The three Atos executives were giving evidence to a Commons work and pensions select committee inquiry into the work capability assessment (WCA) and employment and support allowance, the new out-of-work disability benefit.
The trio made a number of unsubstantiated claims about threats made by disabled benefit claimants and activists against its staff, as one of the reasons for the company’s decision to quit the WCA contract.
Lisa Coleman, an Atos senior vice-president, told the committee that the company’s staff were often threatened, both in person and online, and that there had been a “30 per cent increase” in “issues” experienced by Atos healthcare professionals.
Helen Hall, the company’s communications and customer relations chief, spoke of claimants wearing “Atos kills” tee-shirts to their assessments, others telling assessors that they had recorded their assessment and were going to “expose” them on the internet, and how there were “all sorts of threats against people” on the internet.
Dr Angela Graham, clinical director for the WCA contract for Atos, claimed that claimants came into assessment centres with knives and “threaten to throw acid in the face of the receptionists”.
But this week neither Atos nor the Department for Work and Pensions (DWP) were able to provide any detail about any of these claims.
An Atos spokesman refused to say how many such incidents had taken place in the last year, what “issues” Coleman was talking about, how many actual assaults there had been in the last year, or whether police had been called to any incidents at Atos assessment centres, or if there was any other evidence for their claims.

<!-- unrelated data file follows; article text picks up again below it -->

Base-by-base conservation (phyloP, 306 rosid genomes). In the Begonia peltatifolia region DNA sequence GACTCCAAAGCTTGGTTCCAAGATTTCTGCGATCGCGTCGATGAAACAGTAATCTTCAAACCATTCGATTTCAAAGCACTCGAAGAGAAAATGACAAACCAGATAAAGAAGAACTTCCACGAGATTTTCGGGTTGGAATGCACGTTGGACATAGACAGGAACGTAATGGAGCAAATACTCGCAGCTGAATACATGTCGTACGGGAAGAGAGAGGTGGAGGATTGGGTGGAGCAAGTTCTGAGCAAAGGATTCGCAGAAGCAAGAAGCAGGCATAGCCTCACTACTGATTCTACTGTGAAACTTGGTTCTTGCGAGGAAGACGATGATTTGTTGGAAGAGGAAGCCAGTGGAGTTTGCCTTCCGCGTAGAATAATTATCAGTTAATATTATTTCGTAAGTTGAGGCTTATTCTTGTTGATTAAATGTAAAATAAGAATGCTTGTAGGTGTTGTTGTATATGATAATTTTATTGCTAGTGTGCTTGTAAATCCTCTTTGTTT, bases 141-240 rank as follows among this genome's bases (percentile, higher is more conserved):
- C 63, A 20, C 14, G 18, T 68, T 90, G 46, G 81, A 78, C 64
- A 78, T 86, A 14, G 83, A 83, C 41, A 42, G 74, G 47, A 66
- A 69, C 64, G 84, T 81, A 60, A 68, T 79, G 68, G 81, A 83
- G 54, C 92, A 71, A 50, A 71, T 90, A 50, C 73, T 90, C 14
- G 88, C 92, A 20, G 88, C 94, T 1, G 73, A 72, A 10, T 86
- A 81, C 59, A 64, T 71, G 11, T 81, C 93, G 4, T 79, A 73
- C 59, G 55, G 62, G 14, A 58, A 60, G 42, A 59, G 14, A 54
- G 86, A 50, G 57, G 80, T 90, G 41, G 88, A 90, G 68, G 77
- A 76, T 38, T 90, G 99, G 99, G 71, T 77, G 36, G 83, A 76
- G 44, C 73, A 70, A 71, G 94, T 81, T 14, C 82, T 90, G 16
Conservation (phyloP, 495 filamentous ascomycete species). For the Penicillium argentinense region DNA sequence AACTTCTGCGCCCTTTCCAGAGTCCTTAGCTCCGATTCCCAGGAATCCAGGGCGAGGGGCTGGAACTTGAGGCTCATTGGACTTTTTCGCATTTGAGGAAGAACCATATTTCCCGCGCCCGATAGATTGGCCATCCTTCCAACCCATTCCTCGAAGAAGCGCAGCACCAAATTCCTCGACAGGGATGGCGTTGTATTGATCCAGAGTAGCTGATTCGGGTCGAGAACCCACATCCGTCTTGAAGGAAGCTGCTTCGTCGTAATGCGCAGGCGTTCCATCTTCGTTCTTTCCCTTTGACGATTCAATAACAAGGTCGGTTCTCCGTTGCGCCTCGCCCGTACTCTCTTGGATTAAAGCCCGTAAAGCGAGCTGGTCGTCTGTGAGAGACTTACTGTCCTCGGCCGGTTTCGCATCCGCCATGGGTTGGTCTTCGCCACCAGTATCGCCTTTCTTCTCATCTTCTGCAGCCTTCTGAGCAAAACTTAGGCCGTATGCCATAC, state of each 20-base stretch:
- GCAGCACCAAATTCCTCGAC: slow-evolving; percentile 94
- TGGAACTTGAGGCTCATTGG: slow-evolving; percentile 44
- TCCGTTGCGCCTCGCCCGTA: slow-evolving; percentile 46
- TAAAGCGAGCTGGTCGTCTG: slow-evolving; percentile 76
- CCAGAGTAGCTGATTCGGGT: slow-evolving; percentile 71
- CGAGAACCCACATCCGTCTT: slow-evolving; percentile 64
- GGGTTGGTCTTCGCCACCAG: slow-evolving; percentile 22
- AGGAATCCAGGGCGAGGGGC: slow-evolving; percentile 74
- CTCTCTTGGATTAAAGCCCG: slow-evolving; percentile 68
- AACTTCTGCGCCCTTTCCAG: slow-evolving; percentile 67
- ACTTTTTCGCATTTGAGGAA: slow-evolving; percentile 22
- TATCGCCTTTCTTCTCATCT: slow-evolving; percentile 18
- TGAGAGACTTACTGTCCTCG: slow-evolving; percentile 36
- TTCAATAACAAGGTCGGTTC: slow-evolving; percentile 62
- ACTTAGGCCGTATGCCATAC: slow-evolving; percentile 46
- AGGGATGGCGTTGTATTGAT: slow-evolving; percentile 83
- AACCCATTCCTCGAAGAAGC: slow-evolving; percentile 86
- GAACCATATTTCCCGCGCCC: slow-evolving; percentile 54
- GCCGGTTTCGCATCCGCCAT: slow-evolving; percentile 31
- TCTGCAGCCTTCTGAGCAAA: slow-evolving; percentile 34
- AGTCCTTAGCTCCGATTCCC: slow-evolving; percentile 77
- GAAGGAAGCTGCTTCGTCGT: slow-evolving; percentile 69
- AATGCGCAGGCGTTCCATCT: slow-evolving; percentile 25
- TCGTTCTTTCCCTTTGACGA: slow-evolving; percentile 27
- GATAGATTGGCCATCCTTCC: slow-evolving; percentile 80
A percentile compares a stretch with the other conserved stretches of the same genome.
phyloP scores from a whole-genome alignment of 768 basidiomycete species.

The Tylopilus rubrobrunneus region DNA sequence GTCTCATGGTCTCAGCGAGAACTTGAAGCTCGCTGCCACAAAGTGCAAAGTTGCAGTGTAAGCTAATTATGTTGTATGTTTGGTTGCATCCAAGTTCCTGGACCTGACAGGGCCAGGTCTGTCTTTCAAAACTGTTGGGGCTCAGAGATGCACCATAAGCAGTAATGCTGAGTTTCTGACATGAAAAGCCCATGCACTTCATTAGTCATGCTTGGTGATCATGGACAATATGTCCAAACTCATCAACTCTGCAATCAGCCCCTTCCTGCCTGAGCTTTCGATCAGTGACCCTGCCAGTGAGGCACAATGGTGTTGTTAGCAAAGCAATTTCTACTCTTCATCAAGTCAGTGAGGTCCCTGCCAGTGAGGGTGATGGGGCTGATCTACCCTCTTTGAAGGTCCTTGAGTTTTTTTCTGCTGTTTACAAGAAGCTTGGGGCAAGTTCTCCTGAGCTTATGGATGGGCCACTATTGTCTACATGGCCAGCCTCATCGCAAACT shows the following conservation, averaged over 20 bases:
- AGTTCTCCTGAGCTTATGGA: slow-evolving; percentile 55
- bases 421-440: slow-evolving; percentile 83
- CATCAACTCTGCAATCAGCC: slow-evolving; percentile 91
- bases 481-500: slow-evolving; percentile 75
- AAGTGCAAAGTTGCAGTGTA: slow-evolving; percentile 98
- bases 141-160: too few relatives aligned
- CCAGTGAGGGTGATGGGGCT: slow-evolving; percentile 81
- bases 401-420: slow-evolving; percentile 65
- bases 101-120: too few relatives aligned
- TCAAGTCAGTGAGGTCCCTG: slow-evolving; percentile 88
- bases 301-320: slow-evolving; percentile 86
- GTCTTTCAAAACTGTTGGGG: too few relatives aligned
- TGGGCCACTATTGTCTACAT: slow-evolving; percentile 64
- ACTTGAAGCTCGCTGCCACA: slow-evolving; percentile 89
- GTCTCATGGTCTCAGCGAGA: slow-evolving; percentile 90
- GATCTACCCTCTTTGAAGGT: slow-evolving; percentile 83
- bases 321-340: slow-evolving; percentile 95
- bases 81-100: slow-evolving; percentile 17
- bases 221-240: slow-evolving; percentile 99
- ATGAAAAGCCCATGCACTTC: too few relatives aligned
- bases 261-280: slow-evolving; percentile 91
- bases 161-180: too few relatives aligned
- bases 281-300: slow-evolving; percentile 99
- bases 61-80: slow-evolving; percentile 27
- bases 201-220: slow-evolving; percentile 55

He referred instead to a previous statement, which said: “We take any threats to the safety of our staff seriously.
“The data we collect for DWP relates to verbal abuse and threats, incidents where the police had to be called and in some instances actual physical assault.
“It does not include threats or comments on social media. Although these are not reported we do take these up with relevant parties, for instance search engines, as they can have a profound impact on our people.
“We understand that the WCA process can cause huge anxiety but there can never be any excuse for directing anger at our staff who are doing their best to be professional and compassionate at a difficult time.”
A DWP spokeswoman refused to say whether the department was aware of any more detail than was made available to the committee, or whether it recognised the statements made by the three executives.
She said: “You would need to speak to Atos to get more details on their comments.”
Disabled activists have written an open letter to Dame Anne Begg, the Labour chair of the committee, to demand that Atos be asked to back up its claims with evidence.
In March, DNS reported that claims by Atos that it was pulling out of the WCA contract because of these alleged threats and assaults appeared to have been exposed as lies.
Atos had claimed it was recording 163 incidents a month in which members of the public were assaulting or abusing its staff.
But a response from DWP to a DNS Freedom of Information Act (FoIA) request showed that of 1,678 “security incidents” recorded by Atos in 2013, only five could be “easily identified as assaults on staff”. The company carried out more than half a million WCAs last year.
Atos also admitted in March that it was not aware of a single case in 2013 in which criminal charges had been brought against someone attending a WCA.
19 June 2014